Granting temporary access to wireless network...

Discussion in 'Mac OS X Server, Xserve, and Networking' started by pprior, Jan 6, 2010.

  1. pprior macrumors 65816

    Aug 1, 2007
    I have people over who need temporary access to my network. Generally it's my son's friends who want to game on it with him. This would be via wireless. We do have a mini server running for backup of files, and my computers all are set up through it, be we do not restrict domain access via the server.

    Yesterday I just entered our network password onto a friends computer so he could log in, but then when he left, he still has our profile in his computer so I had 2 concerns:

    1) can he somehow reverse lookup the password I entered and know it?
    2) obviously if he is within range, he has access to our network.

    What is the best way to handle this? I am using airport extreme units for access, but not the lastest one with dual band for guest access (and as i understand it, guest access would allow internet, but not contact with our own network computers anyway).

    Ideally I could assign a temporary account which would self disable in a set amount of time and the person would no longer be let on. Or if I could create a different access and password, which I could then replace without having to modify all of OUR computers.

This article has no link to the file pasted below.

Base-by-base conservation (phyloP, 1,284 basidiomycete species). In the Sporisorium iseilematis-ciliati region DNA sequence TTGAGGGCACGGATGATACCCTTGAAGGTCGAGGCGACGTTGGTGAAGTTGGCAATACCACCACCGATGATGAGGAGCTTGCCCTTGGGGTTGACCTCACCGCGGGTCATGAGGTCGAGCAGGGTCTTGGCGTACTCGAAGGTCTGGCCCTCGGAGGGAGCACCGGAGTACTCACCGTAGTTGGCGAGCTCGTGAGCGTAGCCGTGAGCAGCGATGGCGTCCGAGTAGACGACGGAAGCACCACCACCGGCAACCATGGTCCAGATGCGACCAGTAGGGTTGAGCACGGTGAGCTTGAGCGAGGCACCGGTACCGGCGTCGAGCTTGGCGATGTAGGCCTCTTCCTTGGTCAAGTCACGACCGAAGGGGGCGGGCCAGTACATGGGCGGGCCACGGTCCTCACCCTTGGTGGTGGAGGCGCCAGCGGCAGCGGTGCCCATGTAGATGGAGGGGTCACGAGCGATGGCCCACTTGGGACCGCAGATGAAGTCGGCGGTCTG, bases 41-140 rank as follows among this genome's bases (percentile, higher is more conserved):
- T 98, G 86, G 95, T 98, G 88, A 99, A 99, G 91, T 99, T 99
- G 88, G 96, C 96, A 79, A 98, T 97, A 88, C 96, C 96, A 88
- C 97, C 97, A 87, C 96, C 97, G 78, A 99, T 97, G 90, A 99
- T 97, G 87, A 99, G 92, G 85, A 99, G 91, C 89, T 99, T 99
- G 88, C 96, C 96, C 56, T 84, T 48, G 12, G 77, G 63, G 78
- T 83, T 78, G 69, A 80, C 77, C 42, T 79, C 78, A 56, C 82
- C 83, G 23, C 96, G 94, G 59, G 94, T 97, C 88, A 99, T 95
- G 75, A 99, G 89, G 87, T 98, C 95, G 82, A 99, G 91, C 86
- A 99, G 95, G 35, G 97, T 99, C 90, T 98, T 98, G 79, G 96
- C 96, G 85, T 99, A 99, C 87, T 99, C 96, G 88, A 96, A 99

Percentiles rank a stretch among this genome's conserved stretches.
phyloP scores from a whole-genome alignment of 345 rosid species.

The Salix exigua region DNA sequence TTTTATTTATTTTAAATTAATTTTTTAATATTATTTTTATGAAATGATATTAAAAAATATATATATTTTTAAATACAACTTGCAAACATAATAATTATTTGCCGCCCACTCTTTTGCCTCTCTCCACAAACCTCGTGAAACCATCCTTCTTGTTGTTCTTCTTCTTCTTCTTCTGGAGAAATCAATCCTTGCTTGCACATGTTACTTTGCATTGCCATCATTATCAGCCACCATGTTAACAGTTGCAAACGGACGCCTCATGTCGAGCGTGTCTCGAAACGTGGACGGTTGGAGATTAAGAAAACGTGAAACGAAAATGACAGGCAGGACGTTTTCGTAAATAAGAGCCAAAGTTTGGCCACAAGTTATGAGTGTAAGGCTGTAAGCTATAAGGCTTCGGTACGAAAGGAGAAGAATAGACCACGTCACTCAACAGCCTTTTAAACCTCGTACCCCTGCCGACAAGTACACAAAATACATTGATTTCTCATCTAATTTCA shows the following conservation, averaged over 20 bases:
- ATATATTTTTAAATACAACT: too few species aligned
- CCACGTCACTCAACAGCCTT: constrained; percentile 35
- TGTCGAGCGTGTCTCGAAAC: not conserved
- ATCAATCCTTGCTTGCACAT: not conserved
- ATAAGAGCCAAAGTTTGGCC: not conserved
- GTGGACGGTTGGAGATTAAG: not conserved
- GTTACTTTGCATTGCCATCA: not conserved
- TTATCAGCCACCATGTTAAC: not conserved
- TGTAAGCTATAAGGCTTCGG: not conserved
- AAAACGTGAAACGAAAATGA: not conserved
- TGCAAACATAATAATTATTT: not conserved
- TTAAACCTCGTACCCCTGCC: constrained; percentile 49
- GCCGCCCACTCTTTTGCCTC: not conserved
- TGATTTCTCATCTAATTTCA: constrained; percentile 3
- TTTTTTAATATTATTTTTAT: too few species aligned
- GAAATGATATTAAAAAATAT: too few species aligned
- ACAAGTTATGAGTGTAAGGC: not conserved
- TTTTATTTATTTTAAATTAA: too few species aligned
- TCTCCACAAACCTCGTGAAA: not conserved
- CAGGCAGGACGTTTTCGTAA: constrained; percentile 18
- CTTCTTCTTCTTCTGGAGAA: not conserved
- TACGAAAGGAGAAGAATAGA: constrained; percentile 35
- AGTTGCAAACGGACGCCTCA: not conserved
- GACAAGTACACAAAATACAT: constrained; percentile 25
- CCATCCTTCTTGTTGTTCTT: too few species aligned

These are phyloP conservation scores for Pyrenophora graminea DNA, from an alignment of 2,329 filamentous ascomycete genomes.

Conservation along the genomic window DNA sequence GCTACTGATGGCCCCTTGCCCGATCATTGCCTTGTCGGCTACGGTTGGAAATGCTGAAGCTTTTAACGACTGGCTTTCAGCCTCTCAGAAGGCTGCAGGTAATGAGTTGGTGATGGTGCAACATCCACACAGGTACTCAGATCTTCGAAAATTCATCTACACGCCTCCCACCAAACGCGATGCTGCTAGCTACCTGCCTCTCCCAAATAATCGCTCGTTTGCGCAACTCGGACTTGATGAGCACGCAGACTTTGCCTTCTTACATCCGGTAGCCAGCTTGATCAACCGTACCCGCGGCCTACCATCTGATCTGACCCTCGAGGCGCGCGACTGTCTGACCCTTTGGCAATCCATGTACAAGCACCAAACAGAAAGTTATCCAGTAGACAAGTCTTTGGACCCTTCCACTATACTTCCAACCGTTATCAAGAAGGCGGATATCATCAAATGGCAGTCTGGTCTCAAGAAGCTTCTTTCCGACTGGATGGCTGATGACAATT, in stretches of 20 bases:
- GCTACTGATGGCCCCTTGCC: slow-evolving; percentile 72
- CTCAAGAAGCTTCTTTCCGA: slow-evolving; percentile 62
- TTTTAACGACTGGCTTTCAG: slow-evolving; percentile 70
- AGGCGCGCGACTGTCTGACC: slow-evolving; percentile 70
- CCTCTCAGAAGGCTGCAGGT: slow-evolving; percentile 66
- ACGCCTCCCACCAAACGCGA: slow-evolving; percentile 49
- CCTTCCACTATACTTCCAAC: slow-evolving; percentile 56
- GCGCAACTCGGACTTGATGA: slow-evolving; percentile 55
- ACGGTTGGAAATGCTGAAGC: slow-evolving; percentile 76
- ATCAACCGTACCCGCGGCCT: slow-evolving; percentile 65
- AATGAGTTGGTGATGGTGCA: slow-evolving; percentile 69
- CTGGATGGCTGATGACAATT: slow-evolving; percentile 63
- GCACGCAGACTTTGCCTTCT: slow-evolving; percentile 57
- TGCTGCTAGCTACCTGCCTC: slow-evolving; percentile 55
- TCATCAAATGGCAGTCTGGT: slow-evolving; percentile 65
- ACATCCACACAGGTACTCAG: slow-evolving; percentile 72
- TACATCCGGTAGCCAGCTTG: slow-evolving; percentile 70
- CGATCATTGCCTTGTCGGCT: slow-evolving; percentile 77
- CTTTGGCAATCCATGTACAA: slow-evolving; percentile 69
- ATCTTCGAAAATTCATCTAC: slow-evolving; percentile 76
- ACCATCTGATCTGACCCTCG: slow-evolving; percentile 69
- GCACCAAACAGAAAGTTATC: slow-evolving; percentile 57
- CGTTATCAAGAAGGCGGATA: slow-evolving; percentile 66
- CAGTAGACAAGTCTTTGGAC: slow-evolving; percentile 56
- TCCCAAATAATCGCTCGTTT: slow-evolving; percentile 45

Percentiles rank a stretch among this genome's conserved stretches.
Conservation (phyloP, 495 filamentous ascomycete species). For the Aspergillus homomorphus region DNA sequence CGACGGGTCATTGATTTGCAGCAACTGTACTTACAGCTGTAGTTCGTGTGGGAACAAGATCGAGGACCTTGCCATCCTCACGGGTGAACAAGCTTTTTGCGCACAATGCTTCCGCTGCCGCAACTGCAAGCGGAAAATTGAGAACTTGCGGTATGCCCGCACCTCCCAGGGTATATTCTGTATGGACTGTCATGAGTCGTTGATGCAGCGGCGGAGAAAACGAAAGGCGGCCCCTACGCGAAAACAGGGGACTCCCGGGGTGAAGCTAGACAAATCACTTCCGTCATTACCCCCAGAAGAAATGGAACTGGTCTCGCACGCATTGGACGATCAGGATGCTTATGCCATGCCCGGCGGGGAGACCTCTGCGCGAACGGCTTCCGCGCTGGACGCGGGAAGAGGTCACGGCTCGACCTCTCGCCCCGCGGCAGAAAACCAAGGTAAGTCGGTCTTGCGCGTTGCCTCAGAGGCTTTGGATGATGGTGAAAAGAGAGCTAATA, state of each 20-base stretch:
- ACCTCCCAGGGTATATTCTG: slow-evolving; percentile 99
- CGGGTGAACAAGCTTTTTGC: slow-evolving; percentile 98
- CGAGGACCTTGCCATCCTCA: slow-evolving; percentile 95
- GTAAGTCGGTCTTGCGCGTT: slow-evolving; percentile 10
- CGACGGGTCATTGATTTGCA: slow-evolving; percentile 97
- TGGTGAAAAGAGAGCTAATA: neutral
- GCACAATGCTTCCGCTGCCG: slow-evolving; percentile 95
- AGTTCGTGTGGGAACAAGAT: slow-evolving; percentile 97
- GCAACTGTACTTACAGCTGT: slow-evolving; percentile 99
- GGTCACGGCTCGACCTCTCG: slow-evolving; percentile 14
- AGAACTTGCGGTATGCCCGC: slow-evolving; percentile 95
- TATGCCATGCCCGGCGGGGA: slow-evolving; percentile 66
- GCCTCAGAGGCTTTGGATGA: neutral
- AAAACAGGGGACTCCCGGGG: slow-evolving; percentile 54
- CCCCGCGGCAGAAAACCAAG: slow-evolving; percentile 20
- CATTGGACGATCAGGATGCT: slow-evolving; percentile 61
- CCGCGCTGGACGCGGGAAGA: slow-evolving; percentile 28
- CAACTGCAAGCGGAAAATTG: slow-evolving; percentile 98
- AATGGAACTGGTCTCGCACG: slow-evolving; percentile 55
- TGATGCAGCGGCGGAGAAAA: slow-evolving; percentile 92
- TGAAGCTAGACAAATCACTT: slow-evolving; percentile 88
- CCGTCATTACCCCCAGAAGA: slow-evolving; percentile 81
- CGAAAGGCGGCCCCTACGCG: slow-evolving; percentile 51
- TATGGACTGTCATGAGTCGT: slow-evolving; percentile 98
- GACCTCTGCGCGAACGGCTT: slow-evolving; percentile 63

2. sjinsjca macrumors 68020


    Oct 30, 2008
    Maybe someone else will have a better idea, but my thought is that much depends on what kind of router you have. IIRC, my D-Link DIR-655 allows me to set up a secondary "guest" WiFi network. I could change the password to that whenever warranted without having to reset the password in all my family's WiFi-connected devices, which adds up to about a dozen PCs, Macs, iPhones and printers-- a big hassle to update all that!

    Another possibility is to have a second cheap router connected via an ethernet cable to your existing router. This second router would be reserved for guest use. But this might involve some headaches related to setup, DHCP behavior, responsiveness (since you mention gaming), application compatibility (some apps such as MS Exchange are picky about NAT traversals) etc. Might be worth a try if you have an old WiFi router to play with.

    Perhaps there's something else you could do related to allowing only specific MAC IDs to log into your current router, but MAC IDs are easy to spoof so that wouldn't be terribly secure.

    Or just have your guests connect via an ethernet cable rather than WiFi. That's what we do-- we have a nice long 50-foot cable spooled up behind our router for guest use.
  3. elfxmilhouse macrumors 6502a

    Oct 15, 2008
    Northeast USA
    can the airport do MAC address filtering?

    I always use this feature on my wireless routers so even if someone knows the SSID and WPA key they can't connect again unless they spoof an already approved MAC or I add them to the list.
  4. Consultant macrumors G5


    Jun 27, 2007
    I guess MAC filtering would be the easiest way, although that's one more step.

    Perhaps ethernet cable for guests or a separate wifi access point / password.

Share This Page